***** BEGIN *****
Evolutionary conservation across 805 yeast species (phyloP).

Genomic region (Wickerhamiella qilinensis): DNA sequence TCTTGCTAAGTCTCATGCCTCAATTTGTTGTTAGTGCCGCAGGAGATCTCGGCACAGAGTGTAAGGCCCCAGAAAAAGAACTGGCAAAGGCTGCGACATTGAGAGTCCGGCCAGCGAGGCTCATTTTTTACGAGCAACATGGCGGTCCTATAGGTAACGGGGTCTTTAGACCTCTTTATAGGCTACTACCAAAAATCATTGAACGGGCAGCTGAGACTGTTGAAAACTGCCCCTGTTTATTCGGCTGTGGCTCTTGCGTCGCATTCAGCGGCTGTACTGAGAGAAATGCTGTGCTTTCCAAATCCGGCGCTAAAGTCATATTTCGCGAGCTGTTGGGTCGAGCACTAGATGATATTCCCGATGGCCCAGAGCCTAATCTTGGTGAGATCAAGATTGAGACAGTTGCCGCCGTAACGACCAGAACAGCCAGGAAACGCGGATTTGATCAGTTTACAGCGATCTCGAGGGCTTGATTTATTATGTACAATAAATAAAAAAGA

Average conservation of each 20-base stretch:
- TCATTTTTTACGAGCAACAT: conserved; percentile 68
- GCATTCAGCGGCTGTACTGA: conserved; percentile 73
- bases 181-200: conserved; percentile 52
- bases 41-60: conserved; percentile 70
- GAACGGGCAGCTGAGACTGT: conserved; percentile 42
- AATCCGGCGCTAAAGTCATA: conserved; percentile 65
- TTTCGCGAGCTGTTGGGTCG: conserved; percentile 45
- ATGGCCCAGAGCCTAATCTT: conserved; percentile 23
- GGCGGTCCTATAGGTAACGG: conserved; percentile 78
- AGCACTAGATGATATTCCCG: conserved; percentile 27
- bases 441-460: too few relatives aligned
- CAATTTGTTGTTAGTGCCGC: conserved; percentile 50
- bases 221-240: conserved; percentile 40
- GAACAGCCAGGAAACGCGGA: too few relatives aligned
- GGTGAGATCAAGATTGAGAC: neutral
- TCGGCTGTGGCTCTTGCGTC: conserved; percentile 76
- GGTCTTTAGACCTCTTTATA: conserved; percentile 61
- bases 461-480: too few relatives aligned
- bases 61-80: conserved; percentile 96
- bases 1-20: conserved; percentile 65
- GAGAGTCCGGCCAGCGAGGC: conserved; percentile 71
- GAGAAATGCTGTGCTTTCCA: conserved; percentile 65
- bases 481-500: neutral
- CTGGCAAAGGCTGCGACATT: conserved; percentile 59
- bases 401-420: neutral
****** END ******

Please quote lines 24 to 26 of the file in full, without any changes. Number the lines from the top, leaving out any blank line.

- GAGAGTCCGGCCAGCGAGGC: conserved; percentile 71
- GAGAAATGCTGTGCTTTCCA: conserved; percentile 65
- bases 481-500: neutral